What would one have to do to assign the server machine a unique ip address that I could access outside of my home network?

     Lets say I wanted the front end program to be able to be opened from a computer off my network? All my computers IPs are the same(via ipconfig). Theres really no way for me to connect to the server because the IP points at the router (I think..) I can ping the IP just fine, though. 

     And really this is a little personal project of mine.. no critical information would be stored (I remember the WTF article about the guy who kept the company's server at his house.. the server went down one night because a party-goer spilled beer on it) . This is a pretty old machine.. a p4, so theres not much risk involved. The main reason for this is I do development and data entry on a different network usually.

     

    thanks for all the help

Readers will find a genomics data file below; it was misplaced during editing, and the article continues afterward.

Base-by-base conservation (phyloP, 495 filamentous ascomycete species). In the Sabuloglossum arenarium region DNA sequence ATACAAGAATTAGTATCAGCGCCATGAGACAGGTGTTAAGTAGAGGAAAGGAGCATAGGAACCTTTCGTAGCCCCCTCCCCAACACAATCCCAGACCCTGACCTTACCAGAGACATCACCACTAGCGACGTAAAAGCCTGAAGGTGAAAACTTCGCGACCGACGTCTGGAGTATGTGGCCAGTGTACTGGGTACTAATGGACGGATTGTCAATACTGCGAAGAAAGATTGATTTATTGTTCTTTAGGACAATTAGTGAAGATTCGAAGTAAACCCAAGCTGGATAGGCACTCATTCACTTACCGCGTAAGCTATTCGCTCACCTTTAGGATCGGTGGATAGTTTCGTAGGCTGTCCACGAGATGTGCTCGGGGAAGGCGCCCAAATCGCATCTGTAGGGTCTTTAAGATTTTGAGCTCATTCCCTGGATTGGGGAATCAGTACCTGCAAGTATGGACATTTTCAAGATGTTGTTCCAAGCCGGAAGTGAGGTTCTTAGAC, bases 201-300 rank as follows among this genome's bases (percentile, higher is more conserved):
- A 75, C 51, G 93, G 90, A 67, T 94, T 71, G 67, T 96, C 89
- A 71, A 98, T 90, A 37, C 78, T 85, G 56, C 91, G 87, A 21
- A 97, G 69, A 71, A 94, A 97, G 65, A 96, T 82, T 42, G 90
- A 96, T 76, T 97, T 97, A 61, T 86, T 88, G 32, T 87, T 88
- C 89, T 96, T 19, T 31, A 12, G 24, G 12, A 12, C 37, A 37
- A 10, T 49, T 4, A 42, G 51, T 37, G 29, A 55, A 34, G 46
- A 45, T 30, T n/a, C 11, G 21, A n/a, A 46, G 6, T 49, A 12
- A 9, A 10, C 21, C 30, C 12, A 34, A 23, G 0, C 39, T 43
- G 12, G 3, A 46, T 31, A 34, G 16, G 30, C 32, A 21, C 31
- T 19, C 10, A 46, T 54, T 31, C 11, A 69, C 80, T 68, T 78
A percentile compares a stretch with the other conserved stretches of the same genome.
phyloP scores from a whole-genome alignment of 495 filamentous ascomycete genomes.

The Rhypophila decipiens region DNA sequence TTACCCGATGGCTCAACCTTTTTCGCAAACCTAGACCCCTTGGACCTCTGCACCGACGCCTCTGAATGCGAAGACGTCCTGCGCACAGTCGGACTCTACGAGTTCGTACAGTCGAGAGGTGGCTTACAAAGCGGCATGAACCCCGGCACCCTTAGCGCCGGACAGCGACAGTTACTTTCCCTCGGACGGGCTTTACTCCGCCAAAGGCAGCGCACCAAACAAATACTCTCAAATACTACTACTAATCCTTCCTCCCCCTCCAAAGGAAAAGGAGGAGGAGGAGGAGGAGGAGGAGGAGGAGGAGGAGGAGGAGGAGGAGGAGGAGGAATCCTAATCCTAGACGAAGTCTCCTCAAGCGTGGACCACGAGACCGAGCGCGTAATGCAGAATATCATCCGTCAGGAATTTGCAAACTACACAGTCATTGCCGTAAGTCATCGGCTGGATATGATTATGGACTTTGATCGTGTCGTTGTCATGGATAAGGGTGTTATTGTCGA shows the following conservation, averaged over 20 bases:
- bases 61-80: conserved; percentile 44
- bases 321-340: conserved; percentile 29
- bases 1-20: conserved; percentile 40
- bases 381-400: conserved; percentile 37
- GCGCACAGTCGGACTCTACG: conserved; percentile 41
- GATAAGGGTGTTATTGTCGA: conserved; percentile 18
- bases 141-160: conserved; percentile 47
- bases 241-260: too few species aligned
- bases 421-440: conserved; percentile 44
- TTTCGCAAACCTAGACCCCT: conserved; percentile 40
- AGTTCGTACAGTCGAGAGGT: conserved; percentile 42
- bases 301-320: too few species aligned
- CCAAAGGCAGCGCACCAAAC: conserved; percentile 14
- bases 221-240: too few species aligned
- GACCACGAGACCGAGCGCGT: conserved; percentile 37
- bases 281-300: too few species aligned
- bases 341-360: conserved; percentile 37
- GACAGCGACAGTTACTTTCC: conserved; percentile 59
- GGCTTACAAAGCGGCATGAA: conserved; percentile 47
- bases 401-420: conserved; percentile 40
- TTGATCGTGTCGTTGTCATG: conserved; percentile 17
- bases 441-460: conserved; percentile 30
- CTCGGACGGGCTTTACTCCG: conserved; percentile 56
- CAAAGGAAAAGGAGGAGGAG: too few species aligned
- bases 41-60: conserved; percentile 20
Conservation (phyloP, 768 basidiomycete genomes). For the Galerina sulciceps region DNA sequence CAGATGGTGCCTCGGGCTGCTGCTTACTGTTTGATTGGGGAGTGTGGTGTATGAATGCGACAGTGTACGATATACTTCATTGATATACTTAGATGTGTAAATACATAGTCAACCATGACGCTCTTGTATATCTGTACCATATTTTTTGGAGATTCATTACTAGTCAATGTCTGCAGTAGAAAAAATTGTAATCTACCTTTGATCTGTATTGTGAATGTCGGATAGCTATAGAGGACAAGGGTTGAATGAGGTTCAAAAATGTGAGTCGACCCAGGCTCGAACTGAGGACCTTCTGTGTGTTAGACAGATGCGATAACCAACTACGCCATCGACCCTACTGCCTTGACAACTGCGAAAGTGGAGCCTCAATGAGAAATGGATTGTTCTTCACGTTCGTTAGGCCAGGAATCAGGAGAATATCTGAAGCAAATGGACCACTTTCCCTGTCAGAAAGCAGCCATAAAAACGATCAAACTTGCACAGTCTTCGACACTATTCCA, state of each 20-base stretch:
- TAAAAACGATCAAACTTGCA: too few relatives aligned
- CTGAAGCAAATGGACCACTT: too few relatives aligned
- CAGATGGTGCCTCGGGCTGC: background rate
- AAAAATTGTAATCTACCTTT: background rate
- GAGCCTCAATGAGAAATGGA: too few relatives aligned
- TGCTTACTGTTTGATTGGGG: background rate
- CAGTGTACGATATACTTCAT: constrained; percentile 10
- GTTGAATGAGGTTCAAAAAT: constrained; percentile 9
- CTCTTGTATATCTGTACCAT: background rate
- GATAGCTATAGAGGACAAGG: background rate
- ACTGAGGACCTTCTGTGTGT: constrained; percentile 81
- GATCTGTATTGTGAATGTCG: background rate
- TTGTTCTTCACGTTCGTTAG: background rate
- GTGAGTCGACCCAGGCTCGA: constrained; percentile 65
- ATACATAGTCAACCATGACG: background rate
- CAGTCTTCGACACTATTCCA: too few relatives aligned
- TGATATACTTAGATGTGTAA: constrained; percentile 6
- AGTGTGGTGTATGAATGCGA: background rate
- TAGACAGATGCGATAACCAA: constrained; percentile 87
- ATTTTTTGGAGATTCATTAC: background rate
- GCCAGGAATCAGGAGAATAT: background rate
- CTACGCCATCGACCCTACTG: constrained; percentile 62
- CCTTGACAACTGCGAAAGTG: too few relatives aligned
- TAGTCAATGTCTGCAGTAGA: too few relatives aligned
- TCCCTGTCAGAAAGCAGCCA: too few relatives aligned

Actually there is two ways you can access your home network(specifically your server) externally. Either get your ISP to assign you a static ip address or use a dynamic domain service. Then you can forwards the ports from your router to individual machines/servers (assuming your using a static IP configuration, which I'm 99.99% sure your not).  However, from your question, I can tell your understanding of networking/ethernet/ports/IP configuring is minimal at best.So I'm not going to go into any further details as I'm sure you will screw something up and either leave your home network several unsecure or severely useless. Learn all you can about about networking/ethernet/routing before you consider anything. Preferably a minimum level of CCNA Pts 1&2, which would give you a decent understanding of how internal networks work. Obviously CCNA isn't the only good source for learning this but it's the only thing I can think off the top of my head that should give a good understanding of what you should know.